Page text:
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NIH Record

Astronaut Baker's Talk Inspires NIH Audience

By Gregory Roa

NIH'ers were treated to a close encounter of the inspiring kind when NASA astronaut Dr. Ellen S. Baker spoke on Mar. 26 at a ceremony celebrating Women's History Month. Before a packed audience in Lister Hill Auditorium, she showed breathtaking slides and regaled listeners with her chronicles of orbiting the Earth on three Space Shuttle missions. With candor and humor, she shared one woman's experience of literally being on top of the world at the frontiers of scientific discovery.

Growing up in New York, Baker dreamed not of space flight but of "playing baseball for the Yankees." Instead, she earned a medical degree and went to work at NASA's flight medicine clinic. In 1985, she became an astronaut and joined the Space Shuttle crew. Testifying to NASA's commitment to integrate women into its headline-making missions, Baker said she "never felt any hindrance" to advancing within the program. Rigorous training and meticulous planning prepared her well for every assignment. Moreover, she received much encouragement from the women who went before her, including close friend Shannon Lucid, whom she described as being "completely at home" in space.

NASA Astronaut Dr. Ellen S. Baker showed breathtaking slides -- like this photo of the Florida peninsula spread out like a miniature clay model -- and regaled listeners with her chronicles of orbiting the Earth on three Space Shuttle missions.

Despite hours in flight simulators, stated Baker, nothing could have readied her for the awesome vistas encountered hundreds of miles above Earth. Her many slides evoked ooh's and ahh's from the NIH'ers as they viewed some familiar sites from a new perspective: Manhattan Island aglow by night, the Florida peninsula spread out like a miniature clay model, and Chesapeake Bay basking in sunlight. With a clinician's eye for observation and diagnosis, Baker brought home the impact of human activity upon the world's ecosystem with stunning photographs of the perpetual fires from slash-and-burn farming in the Amazon rainforests, and the oil-blackened deserts polluted during the Gulf War. "We take pictures of everything and take them back to the experts to analyze" on the ground, she said. The images from space eloquently conveyed our planet's fragile beauty.

Each shuttle crew tries to gather as much data as possible during the precious few days in space. NASA is studying such flight-related medical problems as bone loss and radiation exposure. The astronauts also face challenges to their sleep cycles, partly due to the constantly changing light they often see the sun rise or set every 45 minutes in orbit. This phenomenon, combined with the excited pace of mission activity plus the lack of anything resembling a real bed, can cause serious sleep deprivation and fatigue. Getting sleep was easy for Baker, however; her secret, she quipped, was something any mother could understand. "The distraction from sleep in space is nothing like the distraction of children" back home; she has two young daughters.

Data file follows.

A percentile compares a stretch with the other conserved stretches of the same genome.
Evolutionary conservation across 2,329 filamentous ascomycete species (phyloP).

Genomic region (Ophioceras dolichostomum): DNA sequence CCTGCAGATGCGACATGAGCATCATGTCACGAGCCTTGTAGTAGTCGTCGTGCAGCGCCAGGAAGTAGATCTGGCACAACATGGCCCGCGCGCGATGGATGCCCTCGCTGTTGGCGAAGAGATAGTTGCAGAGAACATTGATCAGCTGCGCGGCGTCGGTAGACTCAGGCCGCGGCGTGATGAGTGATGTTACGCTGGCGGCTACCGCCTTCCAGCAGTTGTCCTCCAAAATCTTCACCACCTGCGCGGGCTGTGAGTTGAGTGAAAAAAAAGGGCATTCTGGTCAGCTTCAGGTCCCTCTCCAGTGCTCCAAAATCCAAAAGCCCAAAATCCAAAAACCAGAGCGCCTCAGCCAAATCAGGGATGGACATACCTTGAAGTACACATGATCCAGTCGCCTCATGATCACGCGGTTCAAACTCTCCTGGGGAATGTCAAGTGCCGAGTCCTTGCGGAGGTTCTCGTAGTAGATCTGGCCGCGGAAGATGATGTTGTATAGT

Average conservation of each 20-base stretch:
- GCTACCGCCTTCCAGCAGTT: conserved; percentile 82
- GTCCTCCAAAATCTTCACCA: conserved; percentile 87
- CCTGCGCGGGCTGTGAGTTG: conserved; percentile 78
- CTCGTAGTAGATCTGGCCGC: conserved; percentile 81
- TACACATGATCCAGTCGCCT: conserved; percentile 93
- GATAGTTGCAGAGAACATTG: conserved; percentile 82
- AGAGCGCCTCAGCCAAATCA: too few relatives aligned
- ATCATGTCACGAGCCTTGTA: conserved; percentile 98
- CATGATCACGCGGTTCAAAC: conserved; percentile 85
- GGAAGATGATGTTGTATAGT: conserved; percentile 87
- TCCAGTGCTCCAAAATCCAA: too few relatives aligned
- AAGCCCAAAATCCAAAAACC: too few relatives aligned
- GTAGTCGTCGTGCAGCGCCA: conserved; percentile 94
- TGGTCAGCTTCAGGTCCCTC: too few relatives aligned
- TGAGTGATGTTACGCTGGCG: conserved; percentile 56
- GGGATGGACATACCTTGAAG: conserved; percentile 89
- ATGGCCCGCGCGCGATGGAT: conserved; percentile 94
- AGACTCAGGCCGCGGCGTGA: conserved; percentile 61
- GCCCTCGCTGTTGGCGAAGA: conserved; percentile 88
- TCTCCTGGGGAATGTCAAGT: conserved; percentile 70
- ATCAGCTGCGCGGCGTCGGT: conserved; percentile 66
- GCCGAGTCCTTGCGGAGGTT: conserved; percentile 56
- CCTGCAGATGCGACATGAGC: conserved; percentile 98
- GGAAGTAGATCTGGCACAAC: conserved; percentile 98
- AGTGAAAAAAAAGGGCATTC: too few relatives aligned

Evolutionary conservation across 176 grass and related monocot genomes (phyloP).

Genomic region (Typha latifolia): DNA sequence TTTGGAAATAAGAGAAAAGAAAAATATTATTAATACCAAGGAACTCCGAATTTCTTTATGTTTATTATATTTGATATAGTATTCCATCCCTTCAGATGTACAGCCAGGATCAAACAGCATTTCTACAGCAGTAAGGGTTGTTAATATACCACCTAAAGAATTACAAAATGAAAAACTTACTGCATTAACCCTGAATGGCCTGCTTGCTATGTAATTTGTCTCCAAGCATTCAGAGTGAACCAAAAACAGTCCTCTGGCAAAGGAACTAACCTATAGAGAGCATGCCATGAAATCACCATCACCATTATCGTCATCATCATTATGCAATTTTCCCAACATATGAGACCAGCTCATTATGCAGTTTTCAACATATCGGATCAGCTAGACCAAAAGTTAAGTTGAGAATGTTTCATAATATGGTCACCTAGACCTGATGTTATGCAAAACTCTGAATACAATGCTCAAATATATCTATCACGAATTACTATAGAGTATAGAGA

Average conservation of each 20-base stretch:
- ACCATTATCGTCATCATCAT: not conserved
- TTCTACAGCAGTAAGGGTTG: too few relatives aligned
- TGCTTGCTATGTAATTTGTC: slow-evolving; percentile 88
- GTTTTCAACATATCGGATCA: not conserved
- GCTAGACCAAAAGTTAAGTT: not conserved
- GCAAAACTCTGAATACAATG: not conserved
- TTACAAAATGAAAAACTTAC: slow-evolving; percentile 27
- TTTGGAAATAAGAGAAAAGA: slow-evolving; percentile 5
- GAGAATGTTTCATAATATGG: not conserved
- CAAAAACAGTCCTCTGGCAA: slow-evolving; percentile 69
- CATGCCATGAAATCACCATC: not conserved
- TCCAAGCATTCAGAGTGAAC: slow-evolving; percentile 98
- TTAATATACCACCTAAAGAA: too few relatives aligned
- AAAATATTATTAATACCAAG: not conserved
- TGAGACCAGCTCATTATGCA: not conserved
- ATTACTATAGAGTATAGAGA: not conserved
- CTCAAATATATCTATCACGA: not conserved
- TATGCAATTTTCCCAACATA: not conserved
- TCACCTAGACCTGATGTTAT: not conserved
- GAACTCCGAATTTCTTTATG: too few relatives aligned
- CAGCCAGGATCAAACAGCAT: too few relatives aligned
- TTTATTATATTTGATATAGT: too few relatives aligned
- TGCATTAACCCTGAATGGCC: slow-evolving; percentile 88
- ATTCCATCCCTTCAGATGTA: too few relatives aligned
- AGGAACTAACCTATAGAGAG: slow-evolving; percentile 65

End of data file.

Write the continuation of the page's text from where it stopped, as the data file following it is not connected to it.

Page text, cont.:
NIH deputy director Dr. Ruth Kirschstein (l) and NINR director Dr. Patricia Grady (r) welcome NASA astronaut Ellen Baker.

Baker carried out two special missions. On one flight, the shuttle linked up with the Russian space station Mir for a fascinating but linguistically challenging information exchange. On another voyage, the payload included a mini-biomedical research laboratory. Among other studies, scientists grew protein crystals in micro gravity, resulting in products with structural characteristics nearly impossible to duplicate on Earth. Baker also conducted cardiovascular exams, muscle tissue biopsies and a host of other clinical tests.

Describing some side effects of weightlessness, she pointed out that fluids tend to flow toward the head, meaning "your legs look skinny, which is good, but your face looks fatter, which isn't."

Returning to Earth presents other medical concerns. The astronauts' neurovestibular systems usually take 2-3 days acclimating to space travel, but in some cases readjusting to Earth's gravity can take weeks. Longer trips mean more serious disruptions to inner ear balance, a fact significant for space travelers making lengthy voyages on space stations or to distant sites like Mars.

Such projects loom large in both NASA's future and Baker's. She no longer flies missions but still works with the shuttle program and for the development of an international space station, a venture that could provide a stable platform for more experiments in the life sciences. Women such as Baker will continue to advance the space program, furthering our human endeavors and discoveries while exploring the heavens.

In gratitude for her uplifting lecture, NINR director Dr. Patricia Grady awarded Baker with a specially designed plaque that serves as a clock. Etched on its face is this year's celebration theme: "Women: Remembering the Past, Discovering the Future," a mission accomplished very successfully by Baker's high-flying lecture.


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